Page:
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Keyword: hipparchus

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  • Astronomy Picture of the Day -- A Double Star Cluster

    01/01/2013 8:31:16 AM PST · by SunkenCiv · 8 replies
    NASA ^ | January 01, 2012 | (see photo credit)
    Explanation: Few star clusters are seen to be so close to each other. Some 7,000 light-years away, though, this pair of open or galactic star clusters is an easy binocular target, a lovely starfield in the northern constellation Perseus. Also visible to the unaided eye from dark sky areas, it was cataloged in 130 BC by Greek astronomer Hipparchus. Now known as h and chi Persei, or NGC 869 (above right) and NGC 884, the clusters themselves are separated by only a few hundred light-years and contain stars much younger and hotter than the Sun. In addition to being physically...
  • Ptolemy Tilted Off His Axis (lost celestial secret found)

    03/30/2005 10:35:09 AM PST · by Between the Lines · 63 replies · 2,557+ views
    LA Times ^ | March 30, 2005 | John Johnson
    Studying a statue of Atlas holding the sky, an American astronomer finds key evidence of what could be a major fraud in science history. In a sunlit gallery of the Museo Archeologico Nazionale in Italy, astronomer Brad Schaefer came face to face with an ancient statue known as the Farnese Atlas. For centuries, the 7-foot marble figure of the mythological Atlas has bent in stoic agony with a sphere of the cosmos crushing his shoulders. Carved on the sphere - one of only three celestial globes that have survived from Greco-Roman times - are figures representing 41 of the 48...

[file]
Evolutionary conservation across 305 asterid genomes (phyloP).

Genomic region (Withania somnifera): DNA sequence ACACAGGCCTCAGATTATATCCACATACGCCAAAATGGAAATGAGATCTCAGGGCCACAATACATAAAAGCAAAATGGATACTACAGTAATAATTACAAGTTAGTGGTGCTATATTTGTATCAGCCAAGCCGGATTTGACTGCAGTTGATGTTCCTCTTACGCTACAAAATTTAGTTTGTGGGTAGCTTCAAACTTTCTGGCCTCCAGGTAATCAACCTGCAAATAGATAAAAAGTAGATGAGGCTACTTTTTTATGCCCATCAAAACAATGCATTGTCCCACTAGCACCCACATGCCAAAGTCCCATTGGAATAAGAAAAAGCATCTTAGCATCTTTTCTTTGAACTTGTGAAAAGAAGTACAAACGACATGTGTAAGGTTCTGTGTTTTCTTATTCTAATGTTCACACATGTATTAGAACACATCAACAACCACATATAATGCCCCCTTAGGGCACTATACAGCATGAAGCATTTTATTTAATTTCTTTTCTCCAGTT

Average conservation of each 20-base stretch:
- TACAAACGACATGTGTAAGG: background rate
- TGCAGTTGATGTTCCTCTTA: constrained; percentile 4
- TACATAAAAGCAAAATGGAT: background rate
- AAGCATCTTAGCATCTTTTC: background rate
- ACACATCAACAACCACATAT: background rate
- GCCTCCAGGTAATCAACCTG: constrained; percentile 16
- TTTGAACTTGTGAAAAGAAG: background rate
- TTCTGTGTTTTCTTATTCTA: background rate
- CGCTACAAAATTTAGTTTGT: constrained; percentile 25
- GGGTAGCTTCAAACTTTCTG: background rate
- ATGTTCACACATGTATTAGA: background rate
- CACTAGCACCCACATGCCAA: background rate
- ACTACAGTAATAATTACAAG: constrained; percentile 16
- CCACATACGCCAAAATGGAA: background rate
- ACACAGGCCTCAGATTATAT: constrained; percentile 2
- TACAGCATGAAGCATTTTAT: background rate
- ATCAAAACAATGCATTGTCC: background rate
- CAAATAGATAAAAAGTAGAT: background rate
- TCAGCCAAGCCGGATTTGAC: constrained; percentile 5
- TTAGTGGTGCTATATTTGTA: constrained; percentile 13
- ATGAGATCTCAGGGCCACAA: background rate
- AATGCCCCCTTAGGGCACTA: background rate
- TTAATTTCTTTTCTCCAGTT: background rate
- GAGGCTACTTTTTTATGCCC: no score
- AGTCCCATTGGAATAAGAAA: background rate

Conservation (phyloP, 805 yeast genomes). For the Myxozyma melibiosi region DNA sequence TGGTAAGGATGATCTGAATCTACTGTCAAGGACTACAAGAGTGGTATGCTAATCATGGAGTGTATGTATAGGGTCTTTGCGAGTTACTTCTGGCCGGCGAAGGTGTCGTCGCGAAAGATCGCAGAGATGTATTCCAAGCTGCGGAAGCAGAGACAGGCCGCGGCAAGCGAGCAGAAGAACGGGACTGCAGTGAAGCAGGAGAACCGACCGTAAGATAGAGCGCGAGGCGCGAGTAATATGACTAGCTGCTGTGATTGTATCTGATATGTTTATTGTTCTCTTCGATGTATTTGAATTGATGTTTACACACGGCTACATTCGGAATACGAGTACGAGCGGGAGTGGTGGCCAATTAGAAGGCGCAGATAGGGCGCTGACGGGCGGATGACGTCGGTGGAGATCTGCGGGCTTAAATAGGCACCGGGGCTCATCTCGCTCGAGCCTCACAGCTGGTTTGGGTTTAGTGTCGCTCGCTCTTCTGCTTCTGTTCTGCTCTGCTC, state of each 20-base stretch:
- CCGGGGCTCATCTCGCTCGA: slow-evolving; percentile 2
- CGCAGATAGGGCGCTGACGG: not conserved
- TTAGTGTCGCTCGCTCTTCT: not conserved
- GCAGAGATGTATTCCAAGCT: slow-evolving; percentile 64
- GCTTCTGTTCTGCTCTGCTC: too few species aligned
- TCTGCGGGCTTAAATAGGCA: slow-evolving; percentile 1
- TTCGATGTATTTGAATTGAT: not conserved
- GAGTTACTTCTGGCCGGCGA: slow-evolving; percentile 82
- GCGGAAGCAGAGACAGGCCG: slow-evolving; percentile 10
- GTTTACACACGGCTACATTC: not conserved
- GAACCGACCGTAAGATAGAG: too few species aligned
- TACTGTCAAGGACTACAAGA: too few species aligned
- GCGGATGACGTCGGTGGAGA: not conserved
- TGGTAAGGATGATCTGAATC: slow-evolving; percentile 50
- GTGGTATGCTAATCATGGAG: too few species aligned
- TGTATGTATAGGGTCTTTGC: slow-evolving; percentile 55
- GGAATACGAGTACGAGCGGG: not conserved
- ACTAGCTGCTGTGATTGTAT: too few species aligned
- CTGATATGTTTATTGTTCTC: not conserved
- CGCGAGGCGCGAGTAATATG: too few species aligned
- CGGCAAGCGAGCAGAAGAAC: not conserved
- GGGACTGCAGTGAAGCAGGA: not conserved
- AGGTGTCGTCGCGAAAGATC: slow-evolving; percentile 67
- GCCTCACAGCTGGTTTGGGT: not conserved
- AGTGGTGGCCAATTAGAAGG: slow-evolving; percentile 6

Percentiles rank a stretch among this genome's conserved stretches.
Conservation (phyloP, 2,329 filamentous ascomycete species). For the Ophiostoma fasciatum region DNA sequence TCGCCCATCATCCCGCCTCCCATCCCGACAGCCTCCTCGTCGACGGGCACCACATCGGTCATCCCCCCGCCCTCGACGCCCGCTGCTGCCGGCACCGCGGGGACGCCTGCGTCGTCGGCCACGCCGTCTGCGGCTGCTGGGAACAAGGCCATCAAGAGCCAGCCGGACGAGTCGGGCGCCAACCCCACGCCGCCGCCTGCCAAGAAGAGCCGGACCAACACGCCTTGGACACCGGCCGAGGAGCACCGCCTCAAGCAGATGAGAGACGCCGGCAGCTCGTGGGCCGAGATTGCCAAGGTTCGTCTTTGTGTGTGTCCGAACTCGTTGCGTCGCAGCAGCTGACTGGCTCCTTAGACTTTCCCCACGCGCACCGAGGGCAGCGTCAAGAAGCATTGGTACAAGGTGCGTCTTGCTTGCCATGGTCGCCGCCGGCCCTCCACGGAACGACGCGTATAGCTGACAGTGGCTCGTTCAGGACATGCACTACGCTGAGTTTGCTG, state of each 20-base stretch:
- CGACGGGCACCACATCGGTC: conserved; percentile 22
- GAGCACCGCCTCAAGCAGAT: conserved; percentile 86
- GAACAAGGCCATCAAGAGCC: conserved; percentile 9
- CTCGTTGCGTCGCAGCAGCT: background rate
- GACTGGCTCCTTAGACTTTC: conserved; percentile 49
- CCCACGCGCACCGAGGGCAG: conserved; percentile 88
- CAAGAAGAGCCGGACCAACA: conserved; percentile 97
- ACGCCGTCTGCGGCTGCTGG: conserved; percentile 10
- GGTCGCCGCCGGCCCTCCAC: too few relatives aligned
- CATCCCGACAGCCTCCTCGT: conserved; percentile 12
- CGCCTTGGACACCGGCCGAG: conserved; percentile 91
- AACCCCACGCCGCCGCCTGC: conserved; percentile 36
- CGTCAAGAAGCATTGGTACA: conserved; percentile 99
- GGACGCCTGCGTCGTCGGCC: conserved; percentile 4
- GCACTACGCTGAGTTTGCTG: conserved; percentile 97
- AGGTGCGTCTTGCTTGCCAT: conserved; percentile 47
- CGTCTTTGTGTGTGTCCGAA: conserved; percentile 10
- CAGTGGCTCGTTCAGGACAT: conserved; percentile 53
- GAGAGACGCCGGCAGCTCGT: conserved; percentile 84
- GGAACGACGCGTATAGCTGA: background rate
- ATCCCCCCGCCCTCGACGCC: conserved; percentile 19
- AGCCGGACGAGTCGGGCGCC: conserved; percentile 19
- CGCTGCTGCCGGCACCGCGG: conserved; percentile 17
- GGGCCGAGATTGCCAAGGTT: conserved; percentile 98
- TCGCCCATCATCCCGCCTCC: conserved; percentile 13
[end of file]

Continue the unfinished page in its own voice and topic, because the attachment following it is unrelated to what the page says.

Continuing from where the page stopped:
• The Antikythera Mechanism: Physical and Intellectual Salvage from the 1st Century B.C.

    08/14/2004 3:01:21 PM PDT · by SunkenCiv · 39 replies · 1,380+ views
    The Antikythera mechanism was an arrangement of calibrated differential gears inscribed and configured to produce solar and lunar positions in synchronization with the calendar year. By rotating a shaft protruding from its now-disintegrated wooden case, its owner could read on its front and back dials the progressions of the lunar and synodic months over four-year cycles. He could predict the movement of heavenly bodies regardless of his local government's erratic calendar. From the accumulated inscriptions and the position of the gears and year-ring, Price deduced that the device was linked closely to Geminus of Rhodes, and had been built on...